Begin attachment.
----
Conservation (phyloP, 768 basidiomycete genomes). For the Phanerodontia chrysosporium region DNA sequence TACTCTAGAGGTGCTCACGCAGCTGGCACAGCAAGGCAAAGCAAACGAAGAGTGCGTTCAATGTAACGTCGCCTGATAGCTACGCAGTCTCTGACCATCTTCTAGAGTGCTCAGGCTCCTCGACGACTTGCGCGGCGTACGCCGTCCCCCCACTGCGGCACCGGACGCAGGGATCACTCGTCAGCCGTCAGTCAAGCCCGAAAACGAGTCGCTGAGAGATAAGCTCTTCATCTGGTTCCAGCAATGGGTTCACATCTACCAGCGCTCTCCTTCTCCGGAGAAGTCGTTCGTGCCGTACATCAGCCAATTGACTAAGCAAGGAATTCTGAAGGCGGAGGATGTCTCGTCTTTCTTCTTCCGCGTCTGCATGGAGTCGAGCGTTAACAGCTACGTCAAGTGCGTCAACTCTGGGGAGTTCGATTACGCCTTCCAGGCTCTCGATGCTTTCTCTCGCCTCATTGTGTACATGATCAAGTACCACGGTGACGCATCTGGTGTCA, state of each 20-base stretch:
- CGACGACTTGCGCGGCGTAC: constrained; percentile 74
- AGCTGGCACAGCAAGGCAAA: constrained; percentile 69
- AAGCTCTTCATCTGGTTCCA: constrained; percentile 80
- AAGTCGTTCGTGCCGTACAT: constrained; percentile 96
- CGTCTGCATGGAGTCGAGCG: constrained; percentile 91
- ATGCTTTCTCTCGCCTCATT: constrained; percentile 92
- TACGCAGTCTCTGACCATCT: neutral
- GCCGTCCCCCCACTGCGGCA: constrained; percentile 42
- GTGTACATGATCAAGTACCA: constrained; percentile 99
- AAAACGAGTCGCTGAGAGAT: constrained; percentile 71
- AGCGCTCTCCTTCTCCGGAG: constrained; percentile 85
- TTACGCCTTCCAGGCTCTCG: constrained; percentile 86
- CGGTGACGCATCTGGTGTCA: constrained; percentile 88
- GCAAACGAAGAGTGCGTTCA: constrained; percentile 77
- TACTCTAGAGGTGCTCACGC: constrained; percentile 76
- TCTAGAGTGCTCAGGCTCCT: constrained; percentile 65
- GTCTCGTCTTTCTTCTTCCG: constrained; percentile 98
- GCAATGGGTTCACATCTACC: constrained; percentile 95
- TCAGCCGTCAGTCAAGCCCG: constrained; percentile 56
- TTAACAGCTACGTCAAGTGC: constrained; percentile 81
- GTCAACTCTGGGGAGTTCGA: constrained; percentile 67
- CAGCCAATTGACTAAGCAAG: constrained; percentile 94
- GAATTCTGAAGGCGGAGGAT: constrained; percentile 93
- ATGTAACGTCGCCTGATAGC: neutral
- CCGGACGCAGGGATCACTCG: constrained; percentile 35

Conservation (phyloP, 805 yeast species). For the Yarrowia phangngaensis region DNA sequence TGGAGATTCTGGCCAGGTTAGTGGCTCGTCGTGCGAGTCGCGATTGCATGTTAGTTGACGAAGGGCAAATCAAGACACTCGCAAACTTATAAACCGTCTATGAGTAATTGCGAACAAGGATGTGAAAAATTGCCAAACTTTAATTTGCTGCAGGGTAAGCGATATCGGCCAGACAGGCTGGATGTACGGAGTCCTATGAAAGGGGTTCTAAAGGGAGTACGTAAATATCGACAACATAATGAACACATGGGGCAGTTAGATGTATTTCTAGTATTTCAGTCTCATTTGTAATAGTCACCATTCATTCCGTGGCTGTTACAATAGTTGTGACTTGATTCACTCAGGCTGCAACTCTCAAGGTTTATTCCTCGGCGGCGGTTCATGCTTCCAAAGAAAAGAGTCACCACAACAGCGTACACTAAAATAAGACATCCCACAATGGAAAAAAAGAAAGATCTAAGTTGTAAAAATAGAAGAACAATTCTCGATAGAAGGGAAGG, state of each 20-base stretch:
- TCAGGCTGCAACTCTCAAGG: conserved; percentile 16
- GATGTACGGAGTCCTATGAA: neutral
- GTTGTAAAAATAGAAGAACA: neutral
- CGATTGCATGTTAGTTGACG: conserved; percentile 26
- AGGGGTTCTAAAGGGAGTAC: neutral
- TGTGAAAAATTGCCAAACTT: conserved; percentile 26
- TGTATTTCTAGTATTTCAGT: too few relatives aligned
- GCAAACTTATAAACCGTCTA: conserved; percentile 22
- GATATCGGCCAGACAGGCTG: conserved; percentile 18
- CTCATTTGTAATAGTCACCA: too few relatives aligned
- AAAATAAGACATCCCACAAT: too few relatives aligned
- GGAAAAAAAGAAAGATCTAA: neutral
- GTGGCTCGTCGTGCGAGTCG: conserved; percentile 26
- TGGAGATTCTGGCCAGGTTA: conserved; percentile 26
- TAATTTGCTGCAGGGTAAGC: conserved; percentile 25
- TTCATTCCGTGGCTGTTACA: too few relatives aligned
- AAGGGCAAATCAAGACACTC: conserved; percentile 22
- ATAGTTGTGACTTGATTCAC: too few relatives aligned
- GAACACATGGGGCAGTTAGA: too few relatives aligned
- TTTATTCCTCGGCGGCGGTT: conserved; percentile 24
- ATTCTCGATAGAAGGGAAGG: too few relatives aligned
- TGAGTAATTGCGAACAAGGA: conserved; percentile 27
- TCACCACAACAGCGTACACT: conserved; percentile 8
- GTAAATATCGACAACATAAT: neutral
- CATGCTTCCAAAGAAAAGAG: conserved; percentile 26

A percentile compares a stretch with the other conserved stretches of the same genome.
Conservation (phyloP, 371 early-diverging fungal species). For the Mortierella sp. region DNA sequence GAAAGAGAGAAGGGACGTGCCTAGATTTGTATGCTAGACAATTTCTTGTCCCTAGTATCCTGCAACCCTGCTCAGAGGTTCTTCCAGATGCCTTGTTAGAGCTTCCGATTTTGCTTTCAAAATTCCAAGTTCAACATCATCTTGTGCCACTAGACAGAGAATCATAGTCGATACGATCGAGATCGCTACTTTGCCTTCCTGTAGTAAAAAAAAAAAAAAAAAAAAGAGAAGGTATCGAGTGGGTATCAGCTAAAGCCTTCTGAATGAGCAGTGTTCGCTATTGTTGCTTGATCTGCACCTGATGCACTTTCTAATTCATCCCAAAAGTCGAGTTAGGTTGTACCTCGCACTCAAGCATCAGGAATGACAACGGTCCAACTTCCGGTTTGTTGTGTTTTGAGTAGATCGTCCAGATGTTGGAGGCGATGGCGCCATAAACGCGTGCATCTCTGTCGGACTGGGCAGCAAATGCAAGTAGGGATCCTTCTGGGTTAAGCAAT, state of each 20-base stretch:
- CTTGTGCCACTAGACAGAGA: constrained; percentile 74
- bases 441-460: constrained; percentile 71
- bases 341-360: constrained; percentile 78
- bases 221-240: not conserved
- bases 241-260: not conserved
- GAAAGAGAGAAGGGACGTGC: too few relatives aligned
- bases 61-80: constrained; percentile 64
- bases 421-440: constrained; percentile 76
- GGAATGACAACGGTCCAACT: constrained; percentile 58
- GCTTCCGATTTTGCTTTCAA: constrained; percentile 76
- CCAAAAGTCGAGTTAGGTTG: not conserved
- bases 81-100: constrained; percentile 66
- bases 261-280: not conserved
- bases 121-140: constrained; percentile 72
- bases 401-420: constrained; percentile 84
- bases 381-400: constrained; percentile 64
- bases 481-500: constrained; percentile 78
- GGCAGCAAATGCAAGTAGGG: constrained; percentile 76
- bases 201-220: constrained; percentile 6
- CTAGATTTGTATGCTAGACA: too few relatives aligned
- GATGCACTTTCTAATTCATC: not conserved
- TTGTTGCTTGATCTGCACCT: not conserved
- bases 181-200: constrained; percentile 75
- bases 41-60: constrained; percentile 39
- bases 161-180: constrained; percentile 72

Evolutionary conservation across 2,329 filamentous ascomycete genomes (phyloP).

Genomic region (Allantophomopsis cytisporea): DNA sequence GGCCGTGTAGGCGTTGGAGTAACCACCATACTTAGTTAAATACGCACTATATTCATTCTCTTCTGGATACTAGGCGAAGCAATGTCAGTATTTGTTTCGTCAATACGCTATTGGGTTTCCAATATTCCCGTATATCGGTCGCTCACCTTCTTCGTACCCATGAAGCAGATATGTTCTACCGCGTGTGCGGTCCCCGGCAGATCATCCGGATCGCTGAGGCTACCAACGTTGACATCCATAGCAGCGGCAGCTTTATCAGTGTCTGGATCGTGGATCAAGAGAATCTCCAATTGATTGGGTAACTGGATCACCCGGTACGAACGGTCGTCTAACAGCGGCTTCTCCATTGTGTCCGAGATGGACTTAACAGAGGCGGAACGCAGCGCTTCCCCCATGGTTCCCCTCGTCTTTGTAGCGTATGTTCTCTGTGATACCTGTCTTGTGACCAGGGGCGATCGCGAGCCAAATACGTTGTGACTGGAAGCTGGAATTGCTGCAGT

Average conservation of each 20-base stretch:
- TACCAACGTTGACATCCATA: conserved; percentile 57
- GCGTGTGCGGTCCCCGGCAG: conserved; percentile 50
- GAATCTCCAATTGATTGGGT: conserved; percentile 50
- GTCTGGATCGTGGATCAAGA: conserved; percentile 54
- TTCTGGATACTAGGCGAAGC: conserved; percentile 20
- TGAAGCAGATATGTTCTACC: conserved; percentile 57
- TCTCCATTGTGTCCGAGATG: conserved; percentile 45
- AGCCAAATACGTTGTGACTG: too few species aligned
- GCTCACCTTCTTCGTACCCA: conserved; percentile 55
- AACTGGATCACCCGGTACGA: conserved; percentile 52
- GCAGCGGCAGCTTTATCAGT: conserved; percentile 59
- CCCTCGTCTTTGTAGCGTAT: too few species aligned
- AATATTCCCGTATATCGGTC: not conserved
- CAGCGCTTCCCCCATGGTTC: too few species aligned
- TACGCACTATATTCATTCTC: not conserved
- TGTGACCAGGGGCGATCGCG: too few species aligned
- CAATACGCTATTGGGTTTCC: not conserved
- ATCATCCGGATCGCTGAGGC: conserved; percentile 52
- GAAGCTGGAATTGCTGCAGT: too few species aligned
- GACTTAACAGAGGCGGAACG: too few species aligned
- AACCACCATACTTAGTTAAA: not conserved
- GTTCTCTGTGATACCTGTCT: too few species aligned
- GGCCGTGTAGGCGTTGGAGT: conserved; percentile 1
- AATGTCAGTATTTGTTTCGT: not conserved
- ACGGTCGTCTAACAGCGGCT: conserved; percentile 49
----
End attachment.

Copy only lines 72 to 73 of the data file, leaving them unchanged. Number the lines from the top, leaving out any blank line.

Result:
- GGCAGCAAATGCAAGTAGGG: constrained; percentile 76
- bases 201-220: constrained; percentile 6